Virupaxi S, Pai R, Mandroli P. Retentive strength of luting cements for stainless steel crowns: A systematic review. J Indian Soc Pedod Prev Dent 2020;38:2-7

How to cite this URL:
Virupaxi S, Pai R, Mandroli P. Retentive strength of luting cements for stainless steel crowns: A systematic review. J Indian Soc Pedod Prev Dent [serial online] 2020 [cited 2022 Aug 8];38:2-7. Available from: http://www.jisppd.com/text.asp?2020/38/1/2/280515

   Introduction Top

Stainless steel crowns (SSCs) were first introduced in the 1950s by Dr. Humphrey. These are unique coronal restorative materials used commonly in the management of primary teeth with extensive caries.[1] Many studies have reported that SSCs are most-efficient solution in managing multisurface carious lesions in primary teeth.[2],[3],[4],[5]

Although the clinical success rate of SSCs is high, the main reason for its lack of longevity is loss of the crown due to cementation failure.[6],[7] The key retentive feature of SSC depends on the close adaptation of crown margin to the tooth surface in undercut area and utilization of suitable luting cement which fills the gap between tooth structure and crown.[8],[9]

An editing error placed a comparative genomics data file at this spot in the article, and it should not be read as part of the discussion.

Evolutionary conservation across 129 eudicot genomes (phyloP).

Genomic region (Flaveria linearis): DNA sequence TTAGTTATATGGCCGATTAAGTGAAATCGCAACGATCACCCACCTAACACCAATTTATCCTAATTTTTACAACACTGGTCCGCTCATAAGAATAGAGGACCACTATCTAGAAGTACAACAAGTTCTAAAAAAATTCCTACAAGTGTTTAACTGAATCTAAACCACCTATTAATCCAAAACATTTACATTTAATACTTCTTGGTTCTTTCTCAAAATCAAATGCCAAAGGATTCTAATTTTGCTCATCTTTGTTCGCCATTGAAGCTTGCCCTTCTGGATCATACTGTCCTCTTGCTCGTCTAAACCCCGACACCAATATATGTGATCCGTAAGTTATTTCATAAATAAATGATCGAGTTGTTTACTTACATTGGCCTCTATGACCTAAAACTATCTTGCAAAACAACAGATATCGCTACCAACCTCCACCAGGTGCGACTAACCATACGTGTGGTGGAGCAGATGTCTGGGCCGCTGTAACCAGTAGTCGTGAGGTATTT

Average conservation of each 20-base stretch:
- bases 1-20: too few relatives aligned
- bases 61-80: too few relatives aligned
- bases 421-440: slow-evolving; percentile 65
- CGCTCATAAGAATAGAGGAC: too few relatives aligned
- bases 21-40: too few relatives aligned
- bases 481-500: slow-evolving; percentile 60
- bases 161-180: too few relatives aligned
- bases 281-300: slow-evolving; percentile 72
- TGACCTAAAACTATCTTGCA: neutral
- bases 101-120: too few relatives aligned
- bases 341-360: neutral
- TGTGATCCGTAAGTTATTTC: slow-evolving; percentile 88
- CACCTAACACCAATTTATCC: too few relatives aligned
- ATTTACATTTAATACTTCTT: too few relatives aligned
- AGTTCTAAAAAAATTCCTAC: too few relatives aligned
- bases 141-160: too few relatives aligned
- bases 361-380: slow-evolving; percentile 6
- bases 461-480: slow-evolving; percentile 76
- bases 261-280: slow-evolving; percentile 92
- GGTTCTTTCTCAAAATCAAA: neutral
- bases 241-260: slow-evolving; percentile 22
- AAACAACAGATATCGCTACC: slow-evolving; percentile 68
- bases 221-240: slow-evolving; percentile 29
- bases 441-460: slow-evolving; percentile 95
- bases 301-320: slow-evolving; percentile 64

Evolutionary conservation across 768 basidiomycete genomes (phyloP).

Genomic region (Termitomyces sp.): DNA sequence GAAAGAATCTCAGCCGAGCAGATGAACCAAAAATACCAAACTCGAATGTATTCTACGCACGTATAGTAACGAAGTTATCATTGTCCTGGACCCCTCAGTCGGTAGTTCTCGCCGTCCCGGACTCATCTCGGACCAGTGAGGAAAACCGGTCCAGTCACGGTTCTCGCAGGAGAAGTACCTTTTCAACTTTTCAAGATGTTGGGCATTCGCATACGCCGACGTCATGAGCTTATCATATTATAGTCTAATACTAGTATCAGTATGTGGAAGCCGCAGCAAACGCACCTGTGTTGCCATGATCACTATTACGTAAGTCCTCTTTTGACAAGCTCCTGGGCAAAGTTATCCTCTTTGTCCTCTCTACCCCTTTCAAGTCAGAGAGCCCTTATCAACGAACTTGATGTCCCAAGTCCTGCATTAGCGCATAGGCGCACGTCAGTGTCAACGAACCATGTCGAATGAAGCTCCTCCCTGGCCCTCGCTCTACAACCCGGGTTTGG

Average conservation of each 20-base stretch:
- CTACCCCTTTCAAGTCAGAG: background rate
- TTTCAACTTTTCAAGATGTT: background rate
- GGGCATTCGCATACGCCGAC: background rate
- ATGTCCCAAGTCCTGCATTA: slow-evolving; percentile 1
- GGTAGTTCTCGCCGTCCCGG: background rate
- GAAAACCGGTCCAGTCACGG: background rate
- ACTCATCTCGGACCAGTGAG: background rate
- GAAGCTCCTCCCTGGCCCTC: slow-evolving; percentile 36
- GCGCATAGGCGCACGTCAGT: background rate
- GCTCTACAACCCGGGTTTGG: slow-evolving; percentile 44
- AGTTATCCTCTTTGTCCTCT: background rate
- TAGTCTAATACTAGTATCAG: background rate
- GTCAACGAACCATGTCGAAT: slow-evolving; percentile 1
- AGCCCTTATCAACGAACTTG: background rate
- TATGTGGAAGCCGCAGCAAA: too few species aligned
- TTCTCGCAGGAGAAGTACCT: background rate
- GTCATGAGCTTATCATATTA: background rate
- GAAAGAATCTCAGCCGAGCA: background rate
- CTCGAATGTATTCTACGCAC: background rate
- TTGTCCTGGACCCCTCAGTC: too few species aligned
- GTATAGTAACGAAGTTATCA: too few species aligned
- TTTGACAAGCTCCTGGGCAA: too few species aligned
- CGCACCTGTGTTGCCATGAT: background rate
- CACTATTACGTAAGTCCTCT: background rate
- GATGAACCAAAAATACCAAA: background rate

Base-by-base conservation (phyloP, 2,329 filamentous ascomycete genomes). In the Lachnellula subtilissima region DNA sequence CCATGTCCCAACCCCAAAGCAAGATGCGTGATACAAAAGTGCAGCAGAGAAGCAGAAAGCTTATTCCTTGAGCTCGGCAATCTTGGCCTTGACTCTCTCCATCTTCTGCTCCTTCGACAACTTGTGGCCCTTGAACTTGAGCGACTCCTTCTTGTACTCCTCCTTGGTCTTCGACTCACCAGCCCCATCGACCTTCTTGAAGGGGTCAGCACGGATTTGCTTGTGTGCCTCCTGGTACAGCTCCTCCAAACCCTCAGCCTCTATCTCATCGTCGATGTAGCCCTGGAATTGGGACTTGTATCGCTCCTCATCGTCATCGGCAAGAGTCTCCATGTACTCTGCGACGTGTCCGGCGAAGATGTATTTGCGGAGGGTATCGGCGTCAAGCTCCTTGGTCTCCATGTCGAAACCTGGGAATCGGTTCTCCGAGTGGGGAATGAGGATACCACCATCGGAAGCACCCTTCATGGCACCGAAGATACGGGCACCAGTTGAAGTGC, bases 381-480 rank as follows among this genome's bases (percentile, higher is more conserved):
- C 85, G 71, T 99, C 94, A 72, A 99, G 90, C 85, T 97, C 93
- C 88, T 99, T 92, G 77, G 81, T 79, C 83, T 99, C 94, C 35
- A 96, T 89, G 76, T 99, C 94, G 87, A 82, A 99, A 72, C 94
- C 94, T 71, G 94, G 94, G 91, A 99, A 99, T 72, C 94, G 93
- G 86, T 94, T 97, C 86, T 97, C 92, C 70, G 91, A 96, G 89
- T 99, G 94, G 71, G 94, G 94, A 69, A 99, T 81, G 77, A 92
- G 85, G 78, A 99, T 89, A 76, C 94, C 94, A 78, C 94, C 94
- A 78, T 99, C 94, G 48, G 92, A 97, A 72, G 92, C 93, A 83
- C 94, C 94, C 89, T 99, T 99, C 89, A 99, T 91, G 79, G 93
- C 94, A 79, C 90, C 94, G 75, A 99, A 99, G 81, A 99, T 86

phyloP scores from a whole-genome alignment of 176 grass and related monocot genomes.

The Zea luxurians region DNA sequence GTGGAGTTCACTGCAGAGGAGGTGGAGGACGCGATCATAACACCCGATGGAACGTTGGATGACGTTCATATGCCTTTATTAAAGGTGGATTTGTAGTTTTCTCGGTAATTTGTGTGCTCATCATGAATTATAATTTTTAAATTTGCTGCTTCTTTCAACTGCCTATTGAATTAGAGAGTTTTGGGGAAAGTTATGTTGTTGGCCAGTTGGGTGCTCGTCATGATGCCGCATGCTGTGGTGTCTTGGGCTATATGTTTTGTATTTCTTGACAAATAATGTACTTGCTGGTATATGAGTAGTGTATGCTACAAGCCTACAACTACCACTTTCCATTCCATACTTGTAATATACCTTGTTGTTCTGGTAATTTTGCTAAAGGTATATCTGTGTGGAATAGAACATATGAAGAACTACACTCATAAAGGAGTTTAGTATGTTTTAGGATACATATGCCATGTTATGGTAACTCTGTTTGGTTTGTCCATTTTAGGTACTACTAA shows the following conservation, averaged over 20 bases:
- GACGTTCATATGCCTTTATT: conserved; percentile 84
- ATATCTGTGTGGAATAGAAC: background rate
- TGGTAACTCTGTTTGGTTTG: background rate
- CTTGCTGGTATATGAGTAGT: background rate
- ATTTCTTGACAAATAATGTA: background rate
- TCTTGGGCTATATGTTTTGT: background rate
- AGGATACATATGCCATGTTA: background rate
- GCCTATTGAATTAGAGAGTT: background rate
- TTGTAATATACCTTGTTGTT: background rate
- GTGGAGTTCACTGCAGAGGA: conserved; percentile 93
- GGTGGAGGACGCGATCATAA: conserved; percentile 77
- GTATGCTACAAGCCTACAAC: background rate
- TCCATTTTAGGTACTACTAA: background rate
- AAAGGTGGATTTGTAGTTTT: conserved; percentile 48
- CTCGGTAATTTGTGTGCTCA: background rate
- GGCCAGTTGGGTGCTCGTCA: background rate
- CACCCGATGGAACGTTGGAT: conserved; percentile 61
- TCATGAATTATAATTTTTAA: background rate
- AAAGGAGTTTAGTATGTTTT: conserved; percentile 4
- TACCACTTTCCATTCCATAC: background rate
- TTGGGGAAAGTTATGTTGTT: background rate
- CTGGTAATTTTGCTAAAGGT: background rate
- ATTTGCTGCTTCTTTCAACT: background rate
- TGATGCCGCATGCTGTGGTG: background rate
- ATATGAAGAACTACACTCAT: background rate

The ideal properties of luting cement include biocompatibility, low solubility, good marginal seal, minimal film thickness, low viscosity, easy manipulation, and sufficient working time with rapid set. Other crucial properties for the overall success of luting cements are high tensile strength and maximum compressive and retentive strength.[10],[11]

There are various materials used for luting of crowns over the years, both nonadhesive (zinc phosphate cement and polycarboxylate cement) and adhesive cements (glass-ionomer cement [GIC], resin-modified [RM] GIC, and resin cement).[10]

Although there are several studies that investigate the retentive strength of various luting cements for SSC, they present heterogeneous methodology and results are variable.[12],[13],[14],[15],[16],[17],[18] Therefore, our aim was to systematically and critically review the studies that evaluated the retentive strength of various cements used for luting of SSC on primary molars.

   Materials and Methods Top

Search strategy

This systematic review was performed according to the Preferred Reporting Items for Systematic Reviews and Meta-Analyses statement.[19] The following electronic databases were used for the selection of the primary studies: PubMed and Cochrane (from 2004 till date). The population, intervention, comparison, and outcome as a search strategy are presented in [Table 1].
Table 1: Population, intervention, comparison, and outcome as a search strategy in databases

Click here to view